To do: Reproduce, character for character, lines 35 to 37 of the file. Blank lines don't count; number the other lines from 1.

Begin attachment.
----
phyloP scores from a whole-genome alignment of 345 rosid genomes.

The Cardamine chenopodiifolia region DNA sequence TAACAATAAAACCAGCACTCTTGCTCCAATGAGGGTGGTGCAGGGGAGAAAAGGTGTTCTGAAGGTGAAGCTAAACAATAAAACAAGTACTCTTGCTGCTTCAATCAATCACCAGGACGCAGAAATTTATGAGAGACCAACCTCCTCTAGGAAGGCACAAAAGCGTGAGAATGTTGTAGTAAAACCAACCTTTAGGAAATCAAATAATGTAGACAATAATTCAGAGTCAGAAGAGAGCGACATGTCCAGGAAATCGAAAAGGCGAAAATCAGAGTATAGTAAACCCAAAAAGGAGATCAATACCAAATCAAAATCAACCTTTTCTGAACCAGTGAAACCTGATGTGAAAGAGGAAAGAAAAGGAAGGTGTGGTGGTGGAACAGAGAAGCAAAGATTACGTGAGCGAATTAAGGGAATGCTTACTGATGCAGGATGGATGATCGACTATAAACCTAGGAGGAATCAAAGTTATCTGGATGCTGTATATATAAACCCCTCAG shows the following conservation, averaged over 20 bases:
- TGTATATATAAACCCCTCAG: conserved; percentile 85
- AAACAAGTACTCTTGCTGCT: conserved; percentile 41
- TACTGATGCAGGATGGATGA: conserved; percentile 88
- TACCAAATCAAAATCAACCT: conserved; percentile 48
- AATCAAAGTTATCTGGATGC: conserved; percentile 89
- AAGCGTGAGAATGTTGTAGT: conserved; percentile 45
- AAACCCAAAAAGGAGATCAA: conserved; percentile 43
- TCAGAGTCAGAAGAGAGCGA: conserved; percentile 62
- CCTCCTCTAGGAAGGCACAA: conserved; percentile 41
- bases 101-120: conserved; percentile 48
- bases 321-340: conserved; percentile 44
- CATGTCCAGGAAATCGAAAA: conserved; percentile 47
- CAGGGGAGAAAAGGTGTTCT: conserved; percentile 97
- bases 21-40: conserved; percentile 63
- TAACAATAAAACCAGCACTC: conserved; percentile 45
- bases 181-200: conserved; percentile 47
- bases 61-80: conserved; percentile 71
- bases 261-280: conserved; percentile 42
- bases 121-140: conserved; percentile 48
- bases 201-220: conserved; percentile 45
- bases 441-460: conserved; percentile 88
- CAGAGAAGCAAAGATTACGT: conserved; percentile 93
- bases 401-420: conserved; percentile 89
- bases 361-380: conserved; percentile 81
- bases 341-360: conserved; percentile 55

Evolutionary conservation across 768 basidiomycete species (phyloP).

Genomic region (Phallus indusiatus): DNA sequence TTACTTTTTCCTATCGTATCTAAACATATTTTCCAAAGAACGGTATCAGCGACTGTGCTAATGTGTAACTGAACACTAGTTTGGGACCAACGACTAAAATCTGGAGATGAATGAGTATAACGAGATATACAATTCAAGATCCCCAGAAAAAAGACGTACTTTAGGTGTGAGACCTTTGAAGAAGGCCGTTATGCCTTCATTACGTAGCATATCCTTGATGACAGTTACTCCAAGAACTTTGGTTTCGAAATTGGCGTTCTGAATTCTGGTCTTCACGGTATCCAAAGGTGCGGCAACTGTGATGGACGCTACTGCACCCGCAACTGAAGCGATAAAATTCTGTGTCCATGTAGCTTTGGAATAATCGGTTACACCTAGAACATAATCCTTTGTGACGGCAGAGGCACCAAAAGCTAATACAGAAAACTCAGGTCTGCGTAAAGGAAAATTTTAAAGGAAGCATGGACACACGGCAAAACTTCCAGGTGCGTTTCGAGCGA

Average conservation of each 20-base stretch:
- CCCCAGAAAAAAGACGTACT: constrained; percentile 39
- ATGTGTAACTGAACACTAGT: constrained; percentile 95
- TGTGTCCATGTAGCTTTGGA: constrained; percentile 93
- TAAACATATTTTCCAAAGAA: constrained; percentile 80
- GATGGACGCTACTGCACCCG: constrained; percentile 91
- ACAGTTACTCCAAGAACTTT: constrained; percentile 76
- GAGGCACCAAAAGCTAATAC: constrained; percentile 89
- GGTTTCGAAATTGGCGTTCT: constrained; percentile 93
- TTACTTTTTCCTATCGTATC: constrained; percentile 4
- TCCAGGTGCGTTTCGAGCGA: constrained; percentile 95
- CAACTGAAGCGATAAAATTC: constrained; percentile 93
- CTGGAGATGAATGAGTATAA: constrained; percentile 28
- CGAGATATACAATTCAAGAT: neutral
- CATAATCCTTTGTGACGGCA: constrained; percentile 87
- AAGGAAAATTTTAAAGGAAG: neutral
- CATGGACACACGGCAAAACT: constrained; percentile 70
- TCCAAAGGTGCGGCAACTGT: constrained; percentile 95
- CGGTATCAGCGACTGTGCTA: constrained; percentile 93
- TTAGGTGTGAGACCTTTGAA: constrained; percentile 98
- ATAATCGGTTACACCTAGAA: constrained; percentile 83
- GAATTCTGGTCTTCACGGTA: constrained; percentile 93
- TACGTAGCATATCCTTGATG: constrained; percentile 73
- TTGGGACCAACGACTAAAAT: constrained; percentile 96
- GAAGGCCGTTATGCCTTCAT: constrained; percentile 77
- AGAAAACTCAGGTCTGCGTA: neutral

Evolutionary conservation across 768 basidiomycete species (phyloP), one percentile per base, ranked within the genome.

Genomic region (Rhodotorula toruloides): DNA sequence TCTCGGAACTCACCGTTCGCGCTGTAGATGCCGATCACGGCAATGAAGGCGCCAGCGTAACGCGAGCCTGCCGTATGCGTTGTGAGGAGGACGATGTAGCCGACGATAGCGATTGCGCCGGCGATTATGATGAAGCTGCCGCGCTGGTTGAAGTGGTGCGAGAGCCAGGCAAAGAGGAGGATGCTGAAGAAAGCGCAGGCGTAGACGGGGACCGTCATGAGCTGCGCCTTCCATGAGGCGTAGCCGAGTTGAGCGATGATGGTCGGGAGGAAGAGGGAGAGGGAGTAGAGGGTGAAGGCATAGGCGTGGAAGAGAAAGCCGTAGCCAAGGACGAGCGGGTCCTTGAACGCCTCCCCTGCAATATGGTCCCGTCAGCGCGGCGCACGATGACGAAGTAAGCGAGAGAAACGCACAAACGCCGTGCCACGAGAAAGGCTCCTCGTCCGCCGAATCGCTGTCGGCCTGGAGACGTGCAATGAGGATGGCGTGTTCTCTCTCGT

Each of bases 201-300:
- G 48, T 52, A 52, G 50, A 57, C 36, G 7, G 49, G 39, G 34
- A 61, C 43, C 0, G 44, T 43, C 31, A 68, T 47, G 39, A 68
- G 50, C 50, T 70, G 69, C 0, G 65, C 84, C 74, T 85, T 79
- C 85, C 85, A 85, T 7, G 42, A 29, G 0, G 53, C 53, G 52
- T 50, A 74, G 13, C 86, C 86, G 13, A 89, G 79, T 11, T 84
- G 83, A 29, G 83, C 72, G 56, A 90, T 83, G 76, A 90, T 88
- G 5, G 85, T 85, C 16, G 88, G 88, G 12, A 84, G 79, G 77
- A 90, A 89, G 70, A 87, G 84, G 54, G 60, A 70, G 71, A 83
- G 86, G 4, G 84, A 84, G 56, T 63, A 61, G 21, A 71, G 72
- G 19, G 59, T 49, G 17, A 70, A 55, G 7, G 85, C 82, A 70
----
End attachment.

- GATGGACGCTACTGCACCCG: constrained; percentile 91
- ACAGTTACTCCAAGAACTTT: constrained; percentile 76
- GAGGCACCAAAAGCTAATAC: constrained; percentile 89